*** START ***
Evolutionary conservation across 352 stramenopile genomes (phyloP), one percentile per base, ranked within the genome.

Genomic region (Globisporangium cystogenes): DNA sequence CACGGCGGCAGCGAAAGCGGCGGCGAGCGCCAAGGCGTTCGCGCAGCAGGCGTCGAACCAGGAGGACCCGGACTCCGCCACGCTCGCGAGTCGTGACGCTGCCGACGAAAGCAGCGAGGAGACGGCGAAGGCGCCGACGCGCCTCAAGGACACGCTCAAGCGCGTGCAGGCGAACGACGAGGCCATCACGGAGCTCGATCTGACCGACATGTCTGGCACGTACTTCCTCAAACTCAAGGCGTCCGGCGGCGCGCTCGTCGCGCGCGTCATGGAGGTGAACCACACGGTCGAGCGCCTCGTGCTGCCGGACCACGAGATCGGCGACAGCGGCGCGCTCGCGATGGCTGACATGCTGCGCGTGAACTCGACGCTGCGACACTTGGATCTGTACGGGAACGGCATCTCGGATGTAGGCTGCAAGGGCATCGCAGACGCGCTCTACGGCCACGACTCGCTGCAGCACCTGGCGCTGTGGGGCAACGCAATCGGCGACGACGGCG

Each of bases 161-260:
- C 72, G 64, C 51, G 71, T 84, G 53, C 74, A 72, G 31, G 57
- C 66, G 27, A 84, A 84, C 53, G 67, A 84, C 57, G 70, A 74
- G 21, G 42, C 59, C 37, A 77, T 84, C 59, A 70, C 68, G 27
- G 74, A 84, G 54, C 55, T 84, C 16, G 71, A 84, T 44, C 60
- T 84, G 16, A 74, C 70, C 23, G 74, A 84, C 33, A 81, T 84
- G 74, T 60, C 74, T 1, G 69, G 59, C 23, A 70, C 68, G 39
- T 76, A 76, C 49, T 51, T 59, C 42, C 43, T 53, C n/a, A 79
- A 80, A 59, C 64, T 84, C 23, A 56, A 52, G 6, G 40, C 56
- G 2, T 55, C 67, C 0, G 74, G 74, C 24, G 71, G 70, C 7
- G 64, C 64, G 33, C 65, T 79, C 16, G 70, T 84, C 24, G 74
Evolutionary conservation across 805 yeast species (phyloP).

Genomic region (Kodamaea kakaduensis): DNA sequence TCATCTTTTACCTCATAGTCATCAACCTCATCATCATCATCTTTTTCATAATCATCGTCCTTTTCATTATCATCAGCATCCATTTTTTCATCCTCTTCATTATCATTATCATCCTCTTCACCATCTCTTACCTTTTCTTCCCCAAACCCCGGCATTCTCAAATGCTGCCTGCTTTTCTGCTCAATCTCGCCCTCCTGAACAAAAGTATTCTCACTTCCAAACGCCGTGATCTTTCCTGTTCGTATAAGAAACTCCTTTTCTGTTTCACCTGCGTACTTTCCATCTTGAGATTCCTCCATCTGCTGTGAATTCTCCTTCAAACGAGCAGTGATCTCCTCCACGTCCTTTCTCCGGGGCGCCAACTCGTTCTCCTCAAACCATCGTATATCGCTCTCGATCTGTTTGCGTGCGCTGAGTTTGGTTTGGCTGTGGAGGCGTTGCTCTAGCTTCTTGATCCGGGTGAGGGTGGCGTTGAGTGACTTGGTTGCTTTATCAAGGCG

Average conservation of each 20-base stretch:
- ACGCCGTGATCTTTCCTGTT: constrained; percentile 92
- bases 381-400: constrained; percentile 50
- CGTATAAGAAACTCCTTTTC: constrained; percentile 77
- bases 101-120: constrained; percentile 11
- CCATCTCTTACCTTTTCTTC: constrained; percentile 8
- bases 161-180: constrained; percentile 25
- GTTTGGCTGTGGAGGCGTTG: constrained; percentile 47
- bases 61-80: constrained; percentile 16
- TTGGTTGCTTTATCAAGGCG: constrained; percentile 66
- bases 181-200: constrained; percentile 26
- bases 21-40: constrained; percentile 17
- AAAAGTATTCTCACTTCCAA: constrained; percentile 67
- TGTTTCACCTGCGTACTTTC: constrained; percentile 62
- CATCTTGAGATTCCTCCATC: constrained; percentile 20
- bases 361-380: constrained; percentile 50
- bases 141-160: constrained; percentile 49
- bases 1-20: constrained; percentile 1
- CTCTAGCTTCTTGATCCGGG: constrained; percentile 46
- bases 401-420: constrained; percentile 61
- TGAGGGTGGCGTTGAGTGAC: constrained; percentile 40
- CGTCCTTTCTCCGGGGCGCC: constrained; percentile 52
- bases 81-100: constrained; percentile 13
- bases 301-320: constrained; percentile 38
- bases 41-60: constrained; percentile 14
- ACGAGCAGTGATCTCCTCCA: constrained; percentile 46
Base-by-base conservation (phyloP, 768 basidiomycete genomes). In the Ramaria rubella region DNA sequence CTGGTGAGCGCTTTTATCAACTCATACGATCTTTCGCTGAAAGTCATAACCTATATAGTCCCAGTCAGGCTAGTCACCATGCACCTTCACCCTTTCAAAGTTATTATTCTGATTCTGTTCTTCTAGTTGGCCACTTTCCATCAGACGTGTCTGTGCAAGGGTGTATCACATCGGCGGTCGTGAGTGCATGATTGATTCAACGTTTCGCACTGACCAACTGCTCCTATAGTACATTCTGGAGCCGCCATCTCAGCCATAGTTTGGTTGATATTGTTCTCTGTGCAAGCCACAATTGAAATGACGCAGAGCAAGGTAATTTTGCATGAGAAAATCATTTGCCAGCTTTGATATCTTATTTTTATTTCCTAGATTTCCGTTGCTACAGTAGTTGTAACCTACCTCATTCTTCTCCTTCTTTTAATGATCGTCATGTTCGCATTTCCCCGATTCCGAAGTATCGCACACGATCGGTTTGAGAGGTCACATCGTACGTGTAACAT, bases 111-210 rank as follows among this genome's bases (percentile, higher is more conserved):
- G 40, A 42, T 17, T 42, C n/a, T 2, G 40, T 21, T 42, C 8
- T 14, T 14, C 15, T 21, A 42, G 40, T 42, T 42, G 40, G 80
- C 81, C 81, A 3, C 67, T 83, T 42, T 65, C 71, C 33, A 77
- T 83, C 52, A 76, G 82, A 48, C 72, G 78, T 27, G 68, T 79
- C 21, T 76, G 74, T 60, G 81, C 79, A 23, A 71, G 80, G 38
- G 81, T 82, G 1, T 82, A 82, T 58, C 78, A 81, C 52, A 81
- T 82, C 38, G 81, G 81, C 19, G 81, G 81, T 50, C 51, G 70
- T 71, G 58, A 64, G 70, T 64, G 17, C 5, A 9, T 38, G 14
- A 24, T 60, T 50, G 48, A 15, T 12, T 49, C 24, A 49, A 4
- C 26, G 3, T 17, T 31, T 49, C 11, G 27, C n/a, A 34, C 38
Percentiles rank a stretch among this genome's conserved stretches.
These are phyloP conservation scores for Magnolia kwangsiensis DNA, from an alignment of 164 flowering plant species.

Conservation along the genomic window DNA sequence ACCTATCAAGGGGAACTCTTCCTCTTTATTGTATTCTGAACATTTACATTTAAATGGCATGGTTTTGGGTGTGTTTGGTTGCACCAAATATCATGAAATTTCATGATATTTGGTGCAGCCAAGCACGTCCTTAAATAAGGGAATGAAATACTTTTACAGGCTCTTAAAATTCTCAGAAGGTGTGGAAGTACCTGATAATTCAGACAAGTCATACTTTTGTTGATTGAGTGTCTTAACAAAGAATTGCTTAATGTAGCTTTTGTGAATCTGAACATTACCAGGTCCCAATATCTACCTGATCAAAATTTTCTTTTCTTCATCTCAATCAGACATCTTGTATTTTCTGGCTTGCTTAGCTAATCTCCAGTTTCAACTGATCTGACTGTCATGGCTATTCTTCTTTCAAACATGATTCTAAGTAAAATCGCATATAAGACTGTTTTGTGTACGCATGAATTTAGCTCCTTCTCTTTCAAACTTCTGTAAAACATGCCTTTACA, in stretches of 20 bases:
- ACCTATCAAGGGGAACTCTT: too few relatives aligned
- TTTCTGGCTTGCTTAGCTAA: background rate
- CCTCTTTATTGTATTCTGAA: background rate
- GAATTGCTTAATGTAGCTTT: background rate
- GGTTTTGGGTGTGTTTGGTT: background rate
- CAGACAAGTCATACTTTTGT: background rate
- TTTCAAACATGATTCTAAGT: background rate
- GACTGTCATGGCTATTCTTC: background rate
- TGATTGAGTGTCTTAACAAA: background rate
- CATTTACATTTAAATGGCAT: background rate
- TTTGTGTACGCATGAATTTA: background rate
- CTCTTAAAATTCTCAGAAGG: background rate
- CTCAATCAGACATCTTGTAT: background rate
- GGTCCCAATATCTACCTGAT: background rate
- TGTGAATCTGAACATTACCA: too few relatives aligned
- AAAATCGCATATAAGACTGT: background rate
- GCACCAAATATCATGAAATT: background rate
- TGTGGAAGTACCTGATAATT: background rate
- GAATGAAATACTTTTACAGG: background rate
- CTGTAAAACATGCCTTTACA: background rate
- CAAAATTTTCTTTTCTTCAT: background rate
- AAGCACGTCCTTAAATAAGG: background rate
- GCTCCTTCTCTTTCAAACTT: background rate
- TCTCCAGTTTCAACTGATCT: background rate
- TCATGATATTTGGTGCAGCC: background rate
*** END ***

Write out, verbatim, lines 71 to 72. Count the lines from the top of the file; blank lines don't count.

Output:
- AAAATCGCATATAAGACTGT: background rate
- GCACCAAATATCATGAAATT: background rate